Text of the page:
Attenuates of NAD+ impair BMSC osteogenesis and fracture repair through OXPHOS

Stem Cell Res Ther. 2022 Feb 22;13(1):77. doi: 10.1186/s13287-022-02748-9.

Abstract

Background: Controlling the adipo-osteogenic lineage commitment of bone marrow mesenchymal stem cell (BMSC) in favor of osteogenesis is considered a promising approach for bone regeneration and repair. Accumulating evidence indicates that oxidative phosphorylation (OXPHOS) is involved in regulating cell fate decisions. As an essential cofactor for OXPHOS, nicotinamide adenine dinucleotide (NAD) has been shown to correlate with the differentiation of stem cells. However, whether NAD manipulates BMSC lineage commitment through OXPHOS remains elusive. Therefore, it is critical to investigate the potential role of NAD on energy metabolism in mediating BMSC lineage commitment.

Methods: In this study, the mitochondrial respiration and intracellular NAD+ level were firstly compared between osteogenic and adipogenic cells. For validating the role of NAD in mitochondrial OXPHOS, the inhibitor of NAD+ salvage pathway FK866 and activator P7C3 were used to manipulate the NAD+ level during osteogenesis. Furthermore, a murine femur fracture model was established to evaluate the effect of FK866 on bone fracture repair.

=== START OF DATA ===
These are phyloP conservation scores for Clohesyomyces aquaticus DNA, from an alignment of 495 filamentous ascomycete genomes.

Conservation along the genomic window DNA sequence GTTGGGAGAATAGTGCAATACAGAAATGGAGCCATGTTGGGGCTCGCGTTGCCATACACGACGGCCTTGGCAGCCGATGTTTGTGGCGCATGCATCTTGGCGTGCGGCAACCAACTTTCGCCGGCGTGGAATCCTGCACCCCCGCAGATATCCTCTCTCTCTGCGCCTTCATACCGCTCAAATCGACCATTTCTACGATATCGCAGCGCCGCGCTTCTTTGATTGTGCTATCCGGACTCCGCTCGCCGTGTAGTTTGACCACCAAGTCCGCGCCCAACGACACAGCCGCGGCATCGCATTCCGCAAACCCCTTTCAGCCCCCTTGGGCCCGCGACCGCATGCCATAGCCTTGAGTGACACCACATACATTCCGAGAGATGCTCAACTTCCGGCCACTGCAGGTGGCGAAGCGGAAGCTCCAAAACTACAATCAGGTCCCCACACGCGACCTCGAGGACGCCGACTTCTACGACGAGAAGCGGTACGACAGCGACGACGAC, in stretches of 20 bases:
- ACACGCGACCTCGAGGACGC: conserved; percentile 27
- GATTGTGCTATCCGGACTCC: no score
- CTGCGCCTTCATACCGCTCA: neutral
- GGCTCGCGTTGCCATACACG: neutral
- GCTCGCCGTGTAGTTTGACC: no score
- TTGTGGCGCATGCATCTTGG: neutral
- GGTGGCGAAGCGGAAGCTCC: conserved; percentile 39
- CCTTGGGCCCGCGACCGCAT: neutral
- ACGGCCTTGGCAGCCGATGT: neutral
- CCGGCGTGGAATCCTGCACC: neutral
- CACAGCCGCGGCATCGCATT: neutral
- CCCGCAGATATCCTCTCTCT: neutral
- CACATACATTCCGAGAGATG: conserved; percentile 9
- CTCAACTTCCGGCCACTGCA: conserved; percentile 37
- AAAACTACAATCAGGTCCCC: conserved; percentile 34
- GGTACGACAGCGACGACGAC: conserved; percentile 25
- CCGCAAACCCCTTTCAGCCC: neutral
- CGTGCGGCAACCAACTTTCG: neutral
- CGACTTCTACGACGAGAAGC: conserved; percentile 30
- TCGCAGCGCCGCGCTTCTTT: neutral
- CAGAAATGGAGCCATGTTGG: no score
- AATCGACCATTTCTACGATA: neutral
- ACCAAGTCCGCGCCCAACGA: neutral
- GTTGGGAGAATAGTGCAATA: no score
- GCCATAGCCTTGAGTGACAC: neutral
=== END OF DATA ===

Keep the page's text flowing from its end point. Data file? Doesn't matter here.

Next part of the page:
Results: We elucidated that osteogenic committed BMSCs exhibited increased OXPHOS activity and a decreased glycolysis accompanied by an elevated intracellular NAD+ level. In contrast, adipogenic committed BMSCs showed little change in OXPHOS but an upregulated activity in glycolysis and a decline in intracellular NAD+ level in vitro. Moreover, attenuates of NAD+ via salvage pathway in BMSCs diminished osteogenic commitment due to mitochondria dysfunction and reduced activity of OXPHOS. The cells were rescued by supplementing with nicotinamide mononucleotide. In addition, treatment with NAD+ inhibitor FK866 impaired bone fracture healing in vivo.

Conclusion: Our data reveals NAD+-mediated mitochondrial OXPHOS is indispensable for osteogenic commitment in BMSCs and bone repair, which might provide a potential therapeutic target for bone repair and regeneration.

Keywords: BMSC; Differentiation; Energy metabolism; NAD; OXPHOS.

Publication types

  • Research Support, Non-U.S. Gov't

MeSH terms

  • Animals
  • Cell Differentiation
  • Fractures, Bone* / metabolism
  • Mesenchymal Stem Cells* / metabolism
  • Mice
  • NAD / metabolism
  • Osteogenesis
  • Oxidative Phosphorylation

Substances

  • NAD